Will your gorgeous, yet slightly old sash windows last the winter? If you’re lucky enough to have original Victorian windows in your house, the hard December winds and bitter January snow can quickly remind you that, whilst beautiful, there is something to be said about well-insulated, draught- and condensation-free windows.
Whilst professional (or DIY) draught-proofing can dramatically increase the amount of heat kept in, glass often remains cold which can be a focal point for condensation. Read on for our top tips about what can be done to ensure you’re still able to gaze out on the world from the comfort of your sofa…
What causes condensation?
Our British air is often saturated with moisture. When this cold, moist air hits cold surfaces it turns back into water droplets which we see as condensation.
Why is it bad news?
Condensation can indicate that the humidity inside your home is excessive. If it isn’t dealt with swiftly it can result in unsightly black mould growing around windows and on the walls and ceilings in your home. With mould come health complications – such as sinus problems, rashes, and potentially bronchitis. The damp can also cause wood rot, plaster damage, and more.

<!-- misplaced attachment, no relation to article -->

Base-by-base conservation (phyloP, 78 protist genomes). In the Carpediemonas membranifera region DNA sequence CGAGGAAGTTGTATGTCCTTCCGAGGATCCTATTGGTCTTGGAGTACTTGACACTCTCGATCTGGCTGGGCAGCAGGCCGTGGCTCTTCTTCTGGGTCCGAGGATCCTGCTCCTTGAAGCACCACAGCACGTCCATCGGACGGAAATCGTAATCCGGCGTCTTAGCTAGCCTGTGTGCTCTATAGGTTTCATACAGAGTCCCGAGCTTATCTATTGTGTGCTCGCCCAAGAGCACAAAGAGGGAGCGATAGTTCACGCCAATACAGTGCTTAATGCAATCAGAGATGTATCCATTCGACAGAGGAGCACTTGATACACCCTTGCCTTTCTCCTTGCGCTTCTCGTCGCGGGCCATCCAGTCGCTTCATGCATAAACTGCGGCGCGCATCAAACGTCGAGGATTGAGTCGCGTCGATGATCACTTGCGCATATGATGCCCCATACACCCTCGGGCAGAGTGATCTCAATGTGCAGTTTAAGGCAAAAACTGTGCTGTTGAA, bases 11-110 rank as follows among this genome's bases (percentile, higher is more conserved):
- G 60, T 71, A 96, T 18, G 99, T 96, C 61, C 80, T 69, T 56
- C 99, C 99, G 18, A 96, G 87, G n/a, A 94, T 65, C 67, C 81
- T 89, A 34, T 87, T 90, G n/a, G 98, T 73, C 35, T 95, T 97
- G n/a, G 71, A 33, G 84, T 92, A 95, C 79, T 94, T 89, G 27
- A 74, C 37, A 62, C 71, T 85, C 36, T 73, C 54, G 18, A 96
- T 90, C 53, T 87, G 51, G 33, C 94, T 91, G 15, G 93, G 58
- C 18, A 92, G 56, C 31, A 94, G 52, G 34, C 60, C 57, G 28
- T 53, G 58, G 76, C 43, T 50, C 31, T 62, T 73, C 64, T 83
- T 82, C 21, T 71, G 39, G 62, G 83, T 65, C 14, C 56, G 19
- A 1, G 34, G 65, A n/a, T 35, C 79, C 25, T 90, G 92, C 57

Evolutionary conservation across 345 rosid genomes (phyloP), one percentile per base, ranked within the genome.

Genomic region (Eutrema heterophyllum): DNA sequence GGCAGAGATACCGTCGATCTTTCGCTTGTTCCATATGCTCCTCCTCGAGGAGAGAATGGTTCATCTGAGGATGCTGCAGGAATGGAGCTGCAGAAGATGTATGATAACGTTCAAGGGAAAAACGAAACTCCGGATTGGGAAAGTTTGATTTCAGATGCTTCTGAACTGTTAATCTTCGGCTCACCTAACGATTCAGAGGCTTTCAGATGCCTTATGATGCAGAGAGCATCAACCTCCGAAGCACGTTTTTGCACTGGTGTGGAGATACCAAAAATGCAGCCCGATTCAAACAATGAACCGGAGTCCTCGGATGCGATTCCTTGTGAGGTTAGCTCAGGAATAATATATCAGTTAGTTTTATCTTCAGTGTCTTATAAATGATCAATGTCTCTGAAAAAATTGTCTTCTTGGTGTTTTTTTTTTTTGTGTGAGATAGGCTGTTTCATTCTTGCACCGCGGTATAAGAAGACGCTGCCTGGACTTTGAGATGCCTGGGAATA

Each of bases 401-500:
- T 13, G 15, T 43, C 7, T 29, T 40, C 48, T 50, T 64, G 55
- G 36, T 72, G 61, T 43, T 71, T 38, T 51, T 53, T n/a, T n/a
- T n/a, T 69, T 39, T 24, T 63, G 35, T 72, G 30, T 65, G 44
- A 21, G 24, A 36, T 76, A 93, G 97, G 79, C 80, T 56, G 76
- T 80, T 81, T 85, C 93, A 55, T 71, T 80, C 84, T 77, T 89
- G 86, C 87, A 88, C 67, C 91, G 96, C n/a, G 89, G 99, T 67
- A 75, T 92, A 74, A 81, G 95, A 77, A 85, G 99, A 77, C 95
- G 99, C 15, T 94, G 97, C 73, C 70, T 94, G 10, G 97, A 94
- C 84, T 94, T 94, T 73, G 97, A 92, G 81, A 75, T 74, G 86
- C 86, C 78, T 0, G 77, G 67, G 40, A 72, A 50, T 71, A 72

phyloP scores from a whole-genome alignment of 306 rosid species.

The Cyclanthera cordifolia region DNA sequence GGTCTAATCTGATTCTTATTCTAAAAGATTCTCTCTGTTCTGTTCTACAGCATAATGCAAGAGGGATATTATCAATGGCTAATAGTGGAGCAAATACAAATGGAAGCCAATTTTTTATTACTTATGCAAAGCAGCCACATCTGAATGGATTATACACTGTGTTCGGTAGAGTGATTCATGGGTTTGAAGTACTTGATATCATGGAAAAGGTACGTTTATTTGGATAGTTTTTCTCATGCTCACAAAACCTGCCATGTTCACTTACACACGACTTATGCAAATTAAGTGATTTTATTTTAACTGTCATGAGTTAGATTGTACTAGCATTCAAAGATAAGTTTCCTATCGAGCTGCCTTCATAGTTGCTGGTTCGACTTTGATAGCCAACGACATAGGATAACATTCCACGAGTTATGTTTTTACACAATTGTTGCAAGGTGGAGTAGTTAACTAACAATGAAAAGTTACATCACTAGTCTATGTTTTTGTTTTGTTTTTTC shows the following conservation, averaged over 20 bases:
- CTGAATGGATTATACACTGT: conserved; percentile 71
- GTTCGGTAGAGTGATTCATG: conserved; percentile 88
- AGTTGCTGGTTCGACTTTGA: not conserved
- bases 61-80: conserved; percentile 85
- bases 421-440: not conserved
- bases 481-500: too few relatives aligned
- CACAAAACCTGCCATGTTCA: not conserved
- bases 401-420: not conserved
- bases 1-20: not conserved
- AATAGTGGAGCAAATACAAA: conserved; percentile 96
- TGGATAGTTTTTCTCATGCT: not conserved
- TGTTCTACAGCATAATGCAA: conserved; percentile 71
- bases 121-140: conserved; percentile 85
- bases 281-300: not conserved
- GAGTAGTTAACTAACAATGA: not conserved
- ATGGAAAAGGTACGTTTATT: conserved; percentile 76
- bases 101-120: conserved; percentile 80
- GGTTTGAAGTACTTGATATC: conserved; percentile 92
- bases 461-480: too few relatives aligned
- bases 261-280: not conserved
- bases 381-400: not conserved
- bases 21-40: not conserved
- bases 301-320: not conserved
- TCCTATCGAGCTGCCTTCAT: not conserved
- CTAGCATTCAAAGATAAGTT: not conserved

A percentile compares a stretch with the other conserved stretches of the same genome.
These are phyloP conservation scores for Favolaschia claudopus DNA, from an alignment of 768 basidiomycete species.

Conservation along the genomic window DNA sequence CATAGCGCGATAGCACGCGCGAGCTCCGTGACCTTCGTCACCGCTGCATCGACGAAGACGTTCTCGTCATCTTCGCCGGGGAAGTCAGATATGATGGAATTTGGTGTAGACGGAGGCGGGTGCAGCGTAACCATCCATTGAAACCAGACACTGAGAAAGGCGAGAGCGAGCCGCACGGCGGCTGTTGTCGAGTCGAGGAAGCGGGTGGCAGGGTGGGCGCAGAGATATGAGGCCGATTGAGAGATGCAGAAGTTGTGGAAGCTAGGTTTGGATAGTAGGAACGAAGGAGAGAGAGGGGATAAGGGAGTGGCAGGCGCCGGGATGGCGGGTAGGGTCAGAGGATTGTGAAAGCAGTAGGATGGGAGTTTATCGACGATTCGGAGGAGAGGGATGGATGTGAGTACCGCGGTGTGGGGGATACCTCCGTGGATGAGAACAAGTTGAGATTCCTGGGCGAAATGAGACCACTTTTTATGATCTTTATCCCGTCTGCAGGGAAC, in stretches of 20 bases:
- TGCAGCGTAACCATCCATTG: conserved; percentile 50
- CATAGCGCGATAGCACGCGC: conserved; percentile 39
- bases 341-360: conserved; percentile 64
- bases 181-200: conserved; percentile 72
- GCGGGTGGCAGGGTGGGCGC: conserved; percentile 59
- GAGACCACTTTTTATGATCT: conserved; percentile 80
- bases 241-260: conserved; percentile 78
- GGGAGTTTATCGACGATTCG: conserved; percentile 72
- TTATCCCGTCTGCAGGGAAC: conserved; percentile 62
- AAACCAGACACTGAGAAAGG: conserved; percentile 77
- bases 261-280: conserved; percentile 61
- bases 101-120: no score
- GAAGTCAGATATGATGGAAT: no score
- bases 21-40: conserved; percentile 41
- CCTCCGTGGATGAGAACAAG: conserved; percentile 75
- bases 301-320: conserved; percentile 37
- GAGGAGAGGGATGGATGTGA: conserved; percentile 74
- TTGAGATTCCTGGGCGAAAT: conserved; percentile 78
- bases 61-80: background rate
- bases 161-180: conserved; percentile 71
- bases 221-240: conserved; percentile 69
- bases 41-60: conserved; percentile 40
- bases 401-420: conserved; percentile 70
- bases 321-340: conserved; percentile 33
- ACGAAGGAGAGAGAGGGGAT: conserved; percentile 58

Can you identify the source of the problem?
The location of the condensation on your windows can help identify the source. If it is:
- On the outside, this is normal and there is nothing to worry about
- On the inside of the glass, then read on
If you have condensation between two panes of glass, you may well have an airtight, sealed, double-glazed unit and it could be that the seal has failed.
Can I reduce interior condensation?
Yes, it is possible to reduce condensation. The basic principle is to either increase the heat or reduce the humidity levels in your home.
You can do this by:
- Raising the temperature, as condensation occurs when warm air hits cold surfaces (in this case your windows)
- Turning down any humidifiers in use
- Buying a dehumidifier to reduce moisture levels
- Making sure you use bathroom and kitchen fans
- Opening windows after showers or baths and during cooking to ventilate and circulate air around the room
- Moving plants from problem areas – if your living room resembles a jungle, shift some of them to another room. Plants release moisture, increasing the humidity level in your room
What if the condensation persists?
You may need to look at replacing the glass units. If you’re in a position to replace the glazing you will:
- Notice a significant reduction in heat loss
- Retain the look of the period windows as you’ll be utilising the original frames and boxes
If you are considering installing sash or casement windows, or are looking to repair existing ones, our team at Wandsworth Sash Windows would love to talk to you. Call us on 020 3733 3575 with any questions you may have or to make an appointment.